She was born Lesley Sue Goldsteinin Brooklyn, New York City, into a middle-class Jewish family, the daughter of Leo Goldstein and Ronny Gore. Her father was the owner of Peter Pan, a children's swimwear and underwear manufacturer, and later became a leading brand licensing agent in the apparel industry. She was raised in Tenafly, New Jersey, and attended the Dwight School for Girls in nearby Englewood.
Brooklyn is the most populous borough of New York City, with an estimated 2,648,771 residents in 2017. Named after the Dutch village of Breukelen, it borders the borough of Queens at the western end of Long Island. Brooklyn has several bridge and tunnel connections to the borough of Manhattan across the East River, and the Verrazzano-Narrows Bridge connects it with Staten Island. Since 1896, Brooklyn has been coterminous with Kings County, the most populous county in the U.S. state of New York and the second-most densely populated county in the United States, after New York County.
The City of New York, usually called either New York City (NYC) or simply New York (NY), is the most populous city in the United States. With an estimated 2018 population of 8,398,748 distributed over a land area of about 302.6 square miles (784 km2), New York is also the most densely populated major city in the United States. Located at the southern tip of the state of New York, the city is the center of the New York metropolitan area, the largest metropolitan area in the world by urban landmass and one of the world's most populous megacities, with an estimated 19,979,477 people in its 2018 Metropolitan Statistical Area and 22,679,948 residents in its Combined Statistical Area. A global power city, New York City has been described as the cultural, financial, and media capital of the world, and exerts a significant impact upon commerce, entertainment, research, technology, education, politics, tourism, art, fashion, and sports. The city's fast pace has inspired the term New York minute. Home to the headquarters of the United Nations, New York is an important center for international diplomacy.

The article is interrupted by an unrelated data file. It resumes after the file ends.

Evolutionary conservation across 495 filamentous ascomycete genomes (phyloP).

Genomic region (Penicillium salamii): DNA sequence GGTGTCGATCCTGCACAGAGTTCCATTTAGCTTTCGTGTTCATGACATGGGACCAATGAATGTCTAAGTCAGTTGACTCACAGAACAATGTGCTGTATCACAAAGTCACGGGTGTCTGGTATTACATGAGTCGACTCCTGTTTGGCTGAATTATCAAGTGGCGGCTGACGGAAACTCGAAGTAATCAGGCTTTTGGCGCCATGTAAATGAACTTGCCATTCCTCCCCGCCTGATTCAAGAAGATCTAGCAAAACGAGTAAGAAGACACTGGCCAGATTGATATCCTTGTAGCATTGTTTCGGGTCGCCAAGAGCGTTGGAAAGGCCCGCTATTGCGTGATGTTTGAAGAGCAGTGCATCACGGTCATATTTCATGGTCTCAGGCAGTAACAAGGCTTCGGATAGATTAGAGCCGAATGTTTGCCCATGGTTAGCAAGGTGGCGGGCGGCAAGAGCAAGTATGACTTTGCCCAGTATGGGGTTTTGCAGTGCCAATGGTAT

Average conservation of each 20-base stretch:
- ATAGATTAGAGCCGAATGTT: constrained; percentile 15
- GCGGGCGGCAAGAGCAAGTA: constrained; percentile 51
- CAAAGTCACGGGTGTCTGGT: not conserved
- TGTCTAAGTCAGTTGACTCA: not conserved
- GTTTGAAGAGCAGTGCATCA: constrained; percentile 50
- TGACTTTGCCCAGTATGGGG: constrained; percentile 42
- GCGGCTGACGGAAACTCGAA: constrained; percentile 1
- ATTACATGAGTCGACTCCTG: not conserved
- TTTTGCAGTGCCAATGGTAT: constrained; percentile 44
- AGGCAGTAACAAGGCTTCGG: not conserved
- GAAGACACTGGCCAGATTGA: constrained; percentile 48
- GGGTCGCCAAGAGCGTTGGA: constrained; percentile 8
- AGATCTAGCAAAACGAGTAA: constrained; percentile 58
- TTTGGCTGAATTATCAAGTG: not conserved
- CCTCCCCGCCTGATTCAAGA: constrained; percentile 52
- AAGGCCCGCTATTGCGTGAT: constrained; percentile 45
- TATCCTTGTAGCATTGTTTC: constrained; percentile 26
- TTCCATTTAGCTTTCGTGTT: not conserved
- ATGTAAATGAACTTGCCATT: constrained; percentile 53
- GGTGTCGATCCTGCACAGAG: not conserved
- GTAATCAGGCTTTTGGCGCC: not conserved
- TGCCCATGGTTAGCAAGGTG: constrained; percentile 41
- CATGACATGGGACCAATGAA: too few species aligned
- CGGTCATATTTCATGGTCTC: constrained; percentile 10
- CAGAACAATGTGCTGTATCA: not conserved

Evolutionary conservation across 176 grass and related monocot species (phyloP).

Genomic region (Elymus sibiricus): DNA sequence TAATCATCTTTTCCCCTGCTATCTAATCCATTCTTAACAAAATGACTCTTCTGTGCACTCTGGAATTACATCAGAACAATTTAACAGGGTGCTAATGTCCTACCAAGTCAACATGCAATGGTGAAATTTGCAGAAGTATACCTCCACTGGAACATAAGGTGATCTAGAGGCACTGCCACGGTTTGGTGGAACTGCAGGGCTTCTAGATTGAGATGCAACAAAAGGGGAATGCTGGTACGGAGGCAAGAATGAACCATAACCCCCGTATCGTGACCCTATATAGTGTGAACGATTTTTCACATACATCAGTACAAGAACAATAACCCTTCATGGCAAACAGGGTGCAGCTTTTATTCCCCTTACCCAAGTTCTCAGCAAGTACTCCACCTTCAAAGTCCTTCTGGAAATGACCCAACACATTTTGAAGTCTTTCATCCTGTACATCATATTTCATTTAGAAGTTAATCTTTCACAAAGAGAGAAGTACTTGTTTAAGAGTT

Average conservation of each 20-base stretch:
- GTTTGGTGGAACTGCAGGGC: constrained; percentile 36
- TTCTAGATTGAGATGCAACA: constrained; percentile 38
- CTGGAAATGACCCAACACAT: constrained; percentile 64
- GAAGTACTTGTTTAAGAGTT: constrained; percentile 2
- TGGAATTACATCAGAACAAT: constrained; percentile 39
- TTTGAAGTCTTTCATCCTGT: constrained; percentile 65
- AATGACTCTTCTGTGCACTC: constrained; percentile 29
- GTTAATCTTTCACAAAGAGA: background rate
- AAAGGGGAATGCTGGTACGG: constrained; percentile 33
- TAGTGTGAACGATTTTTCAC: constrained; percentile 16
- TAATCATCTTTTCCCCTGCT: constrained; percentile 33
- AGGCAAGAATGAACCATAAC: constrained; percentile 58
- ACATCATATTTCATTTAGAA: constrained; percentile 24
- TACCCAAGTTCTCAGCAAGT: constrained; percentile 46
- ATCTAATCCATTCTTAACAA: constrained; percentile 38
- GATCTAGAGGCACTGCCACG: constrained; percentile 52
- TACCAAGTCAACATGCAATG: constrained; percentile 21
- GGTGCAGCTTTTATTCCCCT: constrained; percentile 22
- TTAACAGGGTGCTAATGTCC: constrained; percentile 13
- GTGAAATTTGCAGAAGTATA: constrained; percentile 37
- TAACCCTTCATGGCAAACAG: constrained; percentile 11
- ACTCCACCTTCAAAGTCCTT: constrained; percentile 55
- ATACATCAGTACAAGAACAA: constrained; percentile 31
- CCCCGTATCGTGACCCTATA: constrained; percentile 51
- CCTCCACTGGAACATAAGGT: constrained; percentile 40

Licensing means renting or leasing of an intangible asset. It is a process of creating and managing contracts between the owner of a brand and a company or individual who wants to use the brand in association with a product, for an agreed period of time, within an agreed territory. Licensing is used by brand owners to extend a trademark or character onto products of a completely different nature.
When she recorded her version of "It's My Party" with Quincy Jones in 1963, she was a junior in high school. It became a number-one, nationwide hit. Gore's version sold over one million copies and was certified as a gold record.It also marked the beginning of a time when fans would show up on her front lawn.